MINI REVIEW article
Management of moderate to severe psoriasis in patients with metabolic comorbidities
- 1Section of Dermatology and Venereology, Department of Medicine, University of Verona, Verona, Italy
- 2Section of Rheumatology, University of Verona, Verona, Italy
Psoriasis is a chronic inflammatory skin disease affecting 2–3% of worldwide population. The extent of skin involvement is variable, ranging from a few localized plaques to generalized involvement. Moderate to severe psoriasis (>10% of body surface area) is frequently associated with psoriatic arthritis and metabolic diseases, like abdominal obesity, diabetes, non-alcoholic fatty liver disease, dyslipidemia, metabolic syndrome, and chronic kidney disease. A common genetic background as well as several acquired risk factors links psoriasis to comorbidities. From a clinical prespective, the understanding of the patients in the context of these comorbidities is very important to ensure that treatment is tailored to meet the individual patient needs. Indeed, some pharmacological treatments may negatively affect cardio-metabolic comorbidities, and have important interactions with drugs that are commonly used to treat them. Non-pharmacological intervention such as diet, smoking cessation, and physical exercise could both improve the response to treatments for psoriasis and reduce the cardiovascular risk.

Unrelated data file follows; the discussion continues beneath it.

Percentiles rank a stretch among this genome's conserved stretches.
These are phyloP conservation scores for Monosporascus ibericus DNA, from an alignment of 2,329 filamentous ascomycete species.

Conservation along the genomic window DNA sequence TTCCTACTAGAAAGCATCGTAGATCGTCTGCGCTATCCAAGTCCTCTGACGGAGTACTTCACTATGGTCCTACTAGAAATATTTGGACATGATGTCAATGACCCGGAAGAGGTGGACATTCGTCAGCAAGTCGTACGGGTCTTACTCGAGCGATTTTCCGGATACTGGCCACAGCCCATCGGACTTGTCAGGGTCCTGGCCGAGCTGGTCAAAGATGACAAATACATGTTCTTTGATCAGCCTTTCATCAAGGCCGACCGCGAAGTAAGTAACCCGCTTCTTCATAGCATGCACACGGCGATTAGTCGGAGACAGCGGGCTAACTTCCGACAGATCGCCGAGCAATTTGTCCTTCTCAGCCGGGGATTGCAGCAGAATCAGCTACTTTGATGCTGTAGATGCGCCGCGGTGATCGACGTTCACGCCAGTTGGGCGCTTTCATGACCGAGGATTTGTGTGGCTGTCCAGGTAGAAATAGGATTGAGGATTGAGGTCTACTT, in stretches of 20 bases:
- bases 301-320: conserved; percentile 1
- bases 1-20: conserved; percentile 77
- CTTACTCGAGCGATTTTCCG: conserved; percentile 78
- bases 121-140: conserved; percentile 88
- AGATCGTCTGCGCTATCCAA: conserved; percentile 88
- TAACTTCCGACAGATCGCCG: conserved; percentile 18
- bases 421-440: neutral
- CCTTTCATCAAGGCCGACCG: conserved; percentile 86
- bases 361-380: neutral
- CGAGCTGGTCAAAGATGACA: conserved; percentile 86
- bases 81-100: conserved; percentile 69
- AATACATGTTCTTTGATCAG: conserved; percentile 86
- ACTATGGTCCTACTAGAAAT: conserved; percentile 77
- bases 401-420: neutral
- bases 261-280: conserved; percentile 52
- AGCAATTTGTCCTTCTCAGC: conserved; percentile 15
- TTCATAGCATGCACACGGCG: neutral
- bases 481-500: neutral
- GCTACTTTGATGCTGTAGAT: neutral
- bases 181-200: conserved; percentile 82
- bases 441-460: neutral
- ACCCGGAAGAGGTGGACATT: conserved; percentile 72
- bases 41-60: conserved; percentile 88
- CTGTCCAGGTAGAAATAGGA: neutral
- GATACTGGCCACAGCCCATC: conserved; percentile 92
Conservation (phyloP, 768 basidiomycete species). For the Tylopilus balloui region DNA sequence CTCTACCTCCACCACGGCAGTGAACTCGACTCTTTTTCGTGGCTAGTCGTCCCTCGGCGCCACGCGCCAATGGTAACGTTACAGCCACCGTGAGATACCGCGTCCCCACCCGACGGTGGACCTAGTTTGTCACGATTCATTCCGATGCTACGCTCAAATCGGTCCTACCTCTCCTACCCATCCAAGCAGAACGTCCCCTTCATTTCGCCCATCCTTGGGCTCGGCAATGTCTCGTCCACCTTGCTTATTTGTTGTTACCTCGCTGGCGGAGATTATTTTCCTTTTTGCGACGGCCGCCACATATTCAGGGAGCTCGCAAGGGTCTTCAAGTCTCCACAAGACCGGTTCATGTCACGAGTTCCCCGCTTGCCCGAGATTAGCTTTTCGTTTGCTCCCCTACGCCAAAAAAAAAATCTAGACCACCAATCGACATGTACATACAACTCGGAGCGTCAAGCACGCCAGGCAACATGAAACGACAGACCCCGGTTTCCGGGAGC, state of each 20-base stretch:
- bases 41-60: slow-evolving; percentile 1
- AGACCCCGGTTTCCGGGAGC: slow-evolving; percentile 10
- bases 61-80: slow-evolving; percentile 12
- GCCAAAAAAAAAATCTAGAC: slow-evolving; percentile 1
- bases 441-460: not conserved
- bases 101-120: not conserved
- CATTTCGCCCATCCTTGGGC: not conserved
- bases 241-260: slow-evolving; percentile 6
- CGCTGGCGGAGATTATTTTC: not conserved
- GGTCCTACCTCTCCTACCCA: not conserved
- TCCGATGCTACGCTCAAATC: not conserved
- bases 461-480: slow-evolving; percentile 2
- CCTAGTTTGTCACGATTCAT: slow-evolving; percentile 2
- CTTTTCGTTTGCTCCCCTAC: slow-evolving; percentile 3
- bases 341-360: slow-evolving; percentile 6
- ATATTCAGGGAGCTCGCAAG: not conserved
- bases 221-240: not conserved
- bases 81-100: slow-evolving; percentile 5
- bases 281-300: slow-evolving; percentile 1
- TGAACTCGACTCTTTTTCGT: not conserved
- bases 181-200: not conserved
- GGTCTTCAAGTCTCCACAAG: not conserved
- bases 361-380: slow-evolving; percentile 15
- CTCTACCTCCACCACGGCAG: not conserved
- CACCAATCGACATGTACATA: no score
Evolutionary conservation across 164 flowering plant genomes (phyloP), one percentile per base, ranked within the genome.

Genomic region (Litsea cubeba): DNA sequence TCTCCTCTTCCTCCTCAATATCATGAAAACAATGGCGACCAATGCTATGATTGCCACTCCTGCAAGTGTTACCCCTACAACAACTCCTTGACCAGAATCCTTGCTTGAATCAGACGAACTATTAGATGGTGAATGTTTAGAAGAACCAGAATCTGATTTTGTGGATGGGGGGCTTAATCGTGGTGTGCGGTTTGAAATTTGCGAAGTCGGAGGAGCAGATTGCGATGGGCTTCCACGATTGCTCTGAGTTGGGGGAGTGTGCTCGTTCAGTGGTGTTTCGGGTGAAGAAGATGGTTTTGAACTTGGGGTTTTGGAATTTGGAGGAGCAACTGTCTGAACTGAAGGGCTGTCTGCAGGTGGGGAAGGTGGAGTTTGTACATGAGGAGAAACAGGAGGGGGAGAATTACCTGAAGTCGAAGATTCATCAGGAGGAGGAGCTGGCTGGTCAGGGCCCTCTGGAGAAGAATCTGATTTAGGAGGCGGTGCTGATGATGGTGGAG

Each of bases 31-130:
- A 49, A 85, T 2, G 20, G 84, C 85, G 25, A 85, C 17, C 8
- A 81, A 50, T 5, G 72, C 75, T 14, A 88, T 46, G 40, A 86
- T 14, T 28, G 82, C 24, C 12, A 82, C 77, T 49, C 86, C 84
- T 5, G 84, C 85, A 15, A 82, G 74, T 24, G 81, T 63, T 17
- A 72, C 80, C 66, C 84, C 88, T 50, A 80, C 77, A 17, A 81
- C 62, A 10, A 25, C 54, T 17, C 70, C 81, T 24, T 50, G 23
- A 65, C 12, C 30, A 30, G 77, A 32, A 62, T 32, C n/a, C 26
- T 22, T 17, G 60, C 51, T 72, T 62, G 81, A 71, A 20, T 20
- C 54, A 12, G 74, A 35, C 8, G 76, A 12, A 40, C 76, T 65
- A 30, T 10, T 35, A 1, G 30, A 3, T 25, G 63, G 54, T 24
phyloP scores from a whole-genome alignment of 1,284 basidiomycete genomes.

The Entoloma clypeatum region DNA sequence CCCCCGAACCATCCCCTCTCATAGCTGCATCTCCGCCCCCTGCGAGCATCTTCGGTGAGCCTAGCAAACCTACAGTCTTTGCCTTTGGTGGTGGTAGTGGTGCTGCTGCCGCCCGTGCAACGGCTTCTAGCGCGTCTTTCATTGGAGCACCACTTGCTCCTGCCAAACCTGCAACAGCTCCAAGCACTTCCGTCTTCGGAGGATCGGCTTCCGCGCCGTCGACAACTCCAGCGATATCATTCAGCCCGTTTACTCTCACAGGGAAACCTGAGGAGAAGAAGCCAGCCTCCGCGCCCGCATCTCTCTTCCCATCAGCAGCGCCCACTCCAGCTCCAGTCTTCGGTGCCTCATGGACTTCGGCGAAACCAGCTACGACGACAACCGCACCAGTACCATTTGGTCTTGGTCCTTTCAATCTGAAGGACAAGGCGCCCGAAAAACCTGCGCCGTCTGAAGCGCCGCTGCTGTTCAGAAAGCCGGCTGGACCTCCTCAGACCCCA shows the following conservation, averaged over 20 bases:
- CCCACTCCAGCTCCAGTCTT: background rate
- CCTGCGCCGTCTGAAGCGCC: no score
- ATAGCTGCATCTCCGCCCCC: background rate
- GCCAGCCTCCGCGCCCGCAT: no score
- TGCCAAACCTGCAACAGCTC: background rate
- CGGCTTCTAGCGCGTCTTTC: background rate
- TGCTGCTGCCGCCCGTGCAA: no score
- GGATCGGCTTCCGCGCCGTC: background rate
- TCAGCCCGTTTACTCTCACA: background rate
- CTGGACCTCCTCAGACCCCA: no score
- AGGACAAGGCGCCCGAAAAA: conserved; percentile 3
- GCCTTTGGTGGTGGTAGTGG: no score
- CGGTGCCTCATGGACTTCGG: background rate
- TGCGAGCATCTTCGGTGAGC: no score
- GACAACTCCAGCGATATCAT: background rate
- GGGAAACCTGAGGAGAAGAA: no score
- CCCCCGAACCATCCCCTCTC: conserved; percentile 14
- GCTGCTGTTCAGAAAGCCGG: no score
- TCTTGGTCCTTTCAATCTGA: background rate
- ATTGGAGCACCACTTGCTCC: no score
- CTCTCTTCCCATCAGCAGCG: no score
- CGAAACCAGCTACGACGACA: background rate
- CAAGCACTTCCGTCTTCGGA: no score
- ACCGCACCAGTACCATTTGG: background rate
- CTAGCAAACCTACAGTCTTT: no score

Psoriasis is an immune-mediated chronic inflammatory disease affecting approximately 2–3% of Caucasian population (1). It can occur at any age, although the majority of cases develop before the age of 40 years and it is uncommon in children. Psoriasis is a complex disease with a strong genetic background (1). So far, about 20 chromosome regions have been proposed to harbor psoriasis susceptibility genes, which affect mostly innate and adaptive immune responses. The locus carrying the highest risk is the class I region of the major histocompatibility antigen cluster, which harbor the human leukocyte antigen Cw6 and is associated to early onset psoriasis (2). The current understanding of the molecular pathogenesis of psoriasis assigns central importance to the interaction between acquired and innate immunity (3). Chronic plaque psoriasis is the most common type of the disease (4). The extent of skin involvement is widely variable, ranging from a few localized plaques at extensor sites to generalized involvement. Moderate to severe psoriasis is defined if the body surface involvement is >10%. Patients with psoriasis, like those with other major medical disorders, have a worse quality of life, reduced life expectancy as well as employment and income (5).
Chronic Plaque Psoriasis and Metabolic Comorbidities